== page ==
Devastating earthquakes in early February damaged more than 20 percent of agricultural production in Turkey, according to a recent report from the United Nations Office for the Coordination of Humanitarian Affairs (OCHA).
The earthquakes’ impact on the country’s agriculture includes severe damage to crops, livestock and rural infrastructure, which has an immediate and longer-term impact on the availability of food, the OCHA said.
A 7.8-magnitude earthquake that struck near the Turkish city of Gaziantep – home to around 2 million people and on the border with Syria – as people were sleeping on February 6 was followed by dozens of aftershocks, including a 7.5-magnitude temblor that jolted the region in the middle of search and rescue efforts the same day.
According to the OCHA many people, particularly in rural areas, are still living in extremely difficult conditions due to the scale of the disaster.
“Many rural communities chose to settle close to their damaged homes because of their deep ties to the land,” the OCHA said, adding, “Leaving behind their agricultural land and livestock — their primary sources of income and livelihood — was not an option.”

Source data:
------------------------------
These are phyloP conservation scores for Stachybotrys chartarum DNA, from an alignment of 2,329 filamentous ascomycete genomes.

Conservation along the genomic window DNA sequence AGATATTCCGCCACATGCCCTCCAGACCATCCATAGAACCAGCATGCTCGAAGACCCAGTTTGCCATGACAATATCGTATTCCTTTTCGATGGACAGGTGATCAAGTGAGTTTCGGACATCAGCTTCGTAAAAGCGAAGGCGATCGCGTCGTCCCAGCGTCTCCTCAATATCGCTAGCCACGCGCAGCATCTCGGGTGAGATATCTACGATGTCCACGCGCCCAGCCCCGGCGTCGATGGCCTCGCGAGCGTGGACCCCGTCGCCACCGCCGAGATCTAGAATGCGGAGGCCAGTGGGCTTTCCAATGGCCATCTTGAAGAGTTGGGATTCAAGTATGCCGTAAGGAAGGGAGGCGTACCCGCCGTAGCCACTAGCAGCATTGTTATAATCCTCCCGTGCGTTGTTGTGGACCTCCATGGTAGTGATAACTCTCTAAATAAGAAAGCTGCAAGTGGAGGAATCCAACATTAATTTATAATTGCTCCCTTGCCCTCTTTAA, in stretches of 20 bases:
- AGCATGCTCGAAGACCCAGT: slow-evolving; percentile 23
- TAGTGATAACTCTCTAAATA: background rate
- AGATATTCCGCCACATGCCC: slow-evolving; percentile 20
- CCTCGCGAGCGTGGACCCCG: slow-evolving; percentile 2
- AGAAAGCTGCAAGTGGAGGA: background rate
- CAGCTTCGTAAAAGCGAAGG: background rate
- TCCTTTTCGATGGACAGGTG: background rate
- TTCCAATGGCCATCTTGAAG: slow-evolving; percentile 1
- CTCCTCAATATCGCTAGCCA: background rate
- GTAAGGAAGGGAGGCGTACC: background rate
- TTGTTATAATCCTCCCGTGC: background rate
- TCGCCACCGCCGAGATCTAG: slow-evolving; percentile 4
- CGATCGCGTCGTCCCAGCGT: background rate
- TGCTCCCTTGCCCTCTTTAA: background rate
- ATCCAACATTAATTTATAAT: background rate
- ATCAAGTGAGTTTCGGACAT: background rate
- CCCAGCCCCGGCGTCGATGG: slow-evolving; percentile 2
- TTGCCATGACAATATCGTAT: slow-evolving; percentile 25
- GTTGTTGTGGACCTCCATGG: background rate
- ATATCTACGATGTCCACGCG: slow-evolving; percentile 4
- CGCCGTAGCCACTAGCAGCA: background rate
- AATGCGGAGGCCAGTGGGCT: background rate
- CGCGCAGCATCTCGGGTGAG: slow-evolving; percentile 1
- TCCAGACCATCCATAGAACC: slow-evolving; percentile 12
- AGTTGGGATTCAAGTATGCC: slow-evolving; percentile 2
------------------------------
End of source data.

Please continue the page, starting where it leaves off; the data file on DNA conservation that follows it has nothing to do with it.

“The earthquake-affected region, known as Turkey’s ‘fertile crescent,’ accounts for nearly 15 percent of agricultural GDP and contributes to almost 20 percent of Turkey’s agrifood exports,” the Food and Agriculture Organization (FAO) earlier said.
According to the FAO, the quakes caused $1.3 billion in damage through the destruction of infrastructure, livestock and crops, and $5.1 billion in losses to the agriculture sector.
UN agencies have repeatedly called on the international community to increase its efforts to ensure aid keeps reaching the millions of people affected by the major earthquakes.
According to relief organizations, the impact of the earthquakes will be felt for months and years to come.
Around 2.7 million people remain internally displaced in the country. Shelter, water sanitation facilities, healthcare, protection (including mental health and psychosocial support) and continuity of learning remain priority needs, according to UNICEF Turkey.
The damage in Turkey alone could amount to over $100 billion, the UN said and launched a $1 billion funding appeal to support millions of people in Turkey.